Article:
When you’re torn in different religious directions, what’s an Adult With Kids to do?
Concert lights. Video games. A coffee shop complete with lattes, pastries and comfy seating.
One doesn’t usually associate these things with a place of worship. But when my husband and I walked into Waters Church in North Attleboro last fall, that’s what we found.
Yep, inside a church.
Why were we there?
See, often, you want to raise your kids the way you were raised.
Other times, you don’t.
And sometimes, you’re just not … really … sure.
Like faith and church.
I grew up deeply Christian, and I struggle with how to approach it now that I’m an Adult With Kids.
Mostly because I struggle with how to approach it for myself.
Setting standards and upholding house rules is easier when you yourself are convinced those standards and rules are right. If you can unequivocally say you stand (100 percent) behind something, you’re likely more likely to pass that on to your kids.
Because you have conviction.
But what happens when you don’t?
I’ll tell you.
You waver. You apologize. You stumble at the thought of being questioned, because you yourself question.
You don’t have the answers. And you realize that really, no one actually does. That’s the worst part.
The only people who know whether you meet God on the other side of death are the people who have, in fact, died.
Therein lies the problem.
That’s why it’s called faith, I guess. A leap of it.
But when my mom suggested that maybe bringing my stepkids to a church would be a good moral environment for them, regardless of the “religion” aspect, I had to pause. Even if we don’t have the answers, we can still go, she pointed out.
So last year, my husband and I did some research.
“There’s this one church I know of, they’d hosted a ‘kids’ day’ or something years ago,” my husband told me. “We can start there?”
We started there.
And we ended there.
The place was ridiculous (in a good way), complete with a worship portion of the service that felt like a concert, and a coffee shop outside the sanctuary to hang out afterwards. (The way to a man’s heart may be with food, but the way to my heart is with coffee.)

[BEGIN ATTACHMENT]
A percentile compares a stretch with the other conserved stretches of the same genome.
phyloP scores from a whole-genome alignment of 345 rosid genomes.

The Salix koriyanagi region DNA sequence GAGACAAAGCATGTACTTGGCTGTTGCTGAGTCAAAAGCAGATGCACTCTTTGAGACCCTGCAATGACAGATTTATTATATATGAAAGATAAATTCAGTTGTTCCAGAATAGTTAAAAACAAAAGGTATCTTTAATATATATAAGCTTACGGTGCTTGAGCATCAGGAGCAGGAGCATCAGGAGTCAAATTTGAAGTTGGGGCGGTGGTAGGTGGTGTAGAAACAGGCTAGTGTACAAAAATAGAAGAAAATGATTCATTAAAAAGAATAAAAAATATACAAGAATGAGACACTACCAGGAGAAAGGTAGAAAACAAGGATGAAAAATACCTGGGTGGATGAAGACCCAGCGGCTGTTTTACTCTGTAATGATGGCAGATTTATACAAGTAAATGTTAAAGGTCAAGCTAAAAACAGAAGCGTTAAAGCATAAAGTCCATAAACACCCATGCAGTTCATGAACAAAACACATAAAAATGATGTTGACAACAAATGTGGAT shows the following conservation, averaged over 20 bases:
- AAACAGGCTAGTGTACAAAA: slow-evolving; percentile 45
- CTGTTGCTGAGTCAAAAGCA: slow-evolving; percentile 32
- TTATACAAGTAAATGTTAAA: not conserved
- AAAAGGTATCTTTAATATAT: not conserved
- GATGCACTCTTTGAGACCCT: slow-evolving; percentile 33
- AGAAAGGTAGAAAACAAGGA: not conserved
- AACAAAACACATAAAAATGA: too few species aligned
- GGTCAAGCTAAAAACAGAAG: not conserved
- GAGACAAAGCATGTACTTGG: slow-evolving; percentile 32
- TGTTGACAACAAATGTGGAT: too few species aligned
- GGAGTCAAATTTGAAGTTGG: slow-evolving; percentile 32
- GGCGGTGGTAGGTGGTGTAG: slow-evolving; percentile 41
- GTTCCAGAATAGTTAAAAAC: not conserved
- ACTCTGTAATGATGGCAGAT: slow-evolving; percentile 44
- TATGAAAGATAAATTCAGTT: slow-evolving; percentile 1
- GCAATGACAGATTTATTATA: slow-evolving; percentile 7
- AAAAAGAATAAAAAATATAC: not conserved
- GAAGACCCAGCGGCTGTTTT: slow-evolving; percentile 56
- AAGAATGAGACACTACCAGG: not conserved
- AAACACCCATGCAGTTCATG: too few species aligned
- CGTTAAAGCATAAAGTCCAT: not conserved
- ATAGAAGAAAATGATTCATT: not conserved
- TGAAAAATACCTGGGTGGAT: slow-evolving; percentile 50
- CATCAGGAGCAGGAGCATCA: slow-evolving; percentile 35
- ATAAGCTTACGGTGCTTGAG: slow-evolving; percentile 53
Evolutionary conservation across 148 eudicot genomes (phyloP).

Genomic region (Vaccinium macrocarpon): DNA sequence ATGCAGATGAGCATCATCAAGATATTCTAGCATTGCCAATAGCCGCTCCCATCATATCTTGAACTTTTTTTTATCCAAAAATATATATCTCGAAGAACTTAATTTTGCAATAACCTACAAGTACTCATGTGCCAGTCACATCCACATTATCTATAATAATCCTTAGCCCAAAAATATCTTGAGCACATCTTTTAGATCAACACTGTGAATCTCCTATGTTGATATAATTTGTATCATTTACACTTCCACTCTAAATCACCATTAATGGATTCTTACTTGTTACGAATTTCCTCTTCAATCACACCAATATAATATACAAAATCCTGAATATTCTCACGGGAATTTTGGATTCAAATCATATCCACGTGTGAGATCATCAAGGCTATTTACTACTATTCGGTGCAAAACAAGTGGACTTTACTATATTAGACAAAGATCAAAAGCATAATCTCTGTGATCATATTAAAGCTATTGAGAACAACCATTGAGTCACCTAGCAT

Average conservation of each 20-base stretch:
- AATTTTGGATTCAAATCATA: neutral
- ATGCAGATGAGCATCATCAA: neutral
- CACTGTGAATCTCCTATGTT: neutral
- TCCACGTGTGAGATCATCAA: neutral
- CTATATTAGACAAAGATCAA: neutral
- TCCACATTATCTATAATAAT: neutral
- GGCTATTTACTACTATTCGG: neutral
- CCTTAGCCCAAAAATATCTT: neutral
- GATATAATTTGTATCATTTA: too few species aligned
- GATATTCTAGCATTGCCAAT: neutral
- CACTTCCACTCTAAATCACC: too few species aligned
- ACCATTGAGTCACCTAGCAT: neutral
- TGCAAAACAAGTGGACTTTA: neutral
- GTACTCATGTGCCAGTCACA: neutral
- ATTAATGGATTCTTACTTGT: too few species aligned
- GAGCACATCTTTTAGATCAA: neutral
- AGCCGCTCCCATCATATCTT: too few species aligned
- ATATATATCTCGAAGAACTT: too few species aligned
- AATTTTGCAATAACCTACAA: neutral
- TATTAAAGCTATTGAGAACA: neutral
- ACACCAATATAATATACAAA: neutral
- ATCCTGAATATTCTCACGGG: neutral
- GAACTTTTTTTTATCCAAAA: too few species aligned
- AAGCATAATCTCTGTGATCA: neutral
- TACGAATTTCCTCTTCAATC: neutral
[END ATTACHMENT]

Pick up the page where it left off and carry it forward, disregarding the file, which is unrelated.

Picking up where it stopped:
It wasn’t until later that we found out about the video games.
We met my parents there one autumn morning (their idea), this time with the kids.
The kids went into the children’s area — and when they came out, both of them were wide-eyed.
“This place is fun!” my stepdaughter declared, telling us about the service and, of course, the video games — and proceeded to ask multiple times when we could return.
“Are we going back this weekend?” she asked that Tuesday.
“No, honey, you’re with your mom this weekend.”
“So,” she tried a different approach, “can we go back tomorrow?”
“Church is on Sunday. Tomorrow’s only Wednesday.”
I gotta say, this place got something right: If you want the parents to come back, make sure the kids have a good time. (And also have a coffee shop.)
That’s why we did go back the next weekend they were with us.
And the next weekend.
And the weekend after that.
We’ve been at it for over four months now.
My stepson was a bit more hesitant than his sister, though. “Why are we going?” he’d asked early on.
My husband explained that it’s good to understand what some people believe — and that it’s OK if he doesn’t believe it, but at least he’ll have the knowledge to make that decision for himself. (More on that next week.)
I thought that was a great way of putting it.
But so far, it’s been a pretty good experience all around. We’ve gotten into a routine with it, and it’s become part of our Sundays now. (I even went by myself one recent weekend we didn’t have the kids, when my husband was away on his crazy midwinter backpacking trip.)
I still don’t have the answers. I doubt I ever will. But if the kids are at least getting some experience around people who have faith, we’re giving them the tools to make up their own minds someday.
It’s a start.
Originally published in The Herald News on March 24, 2019.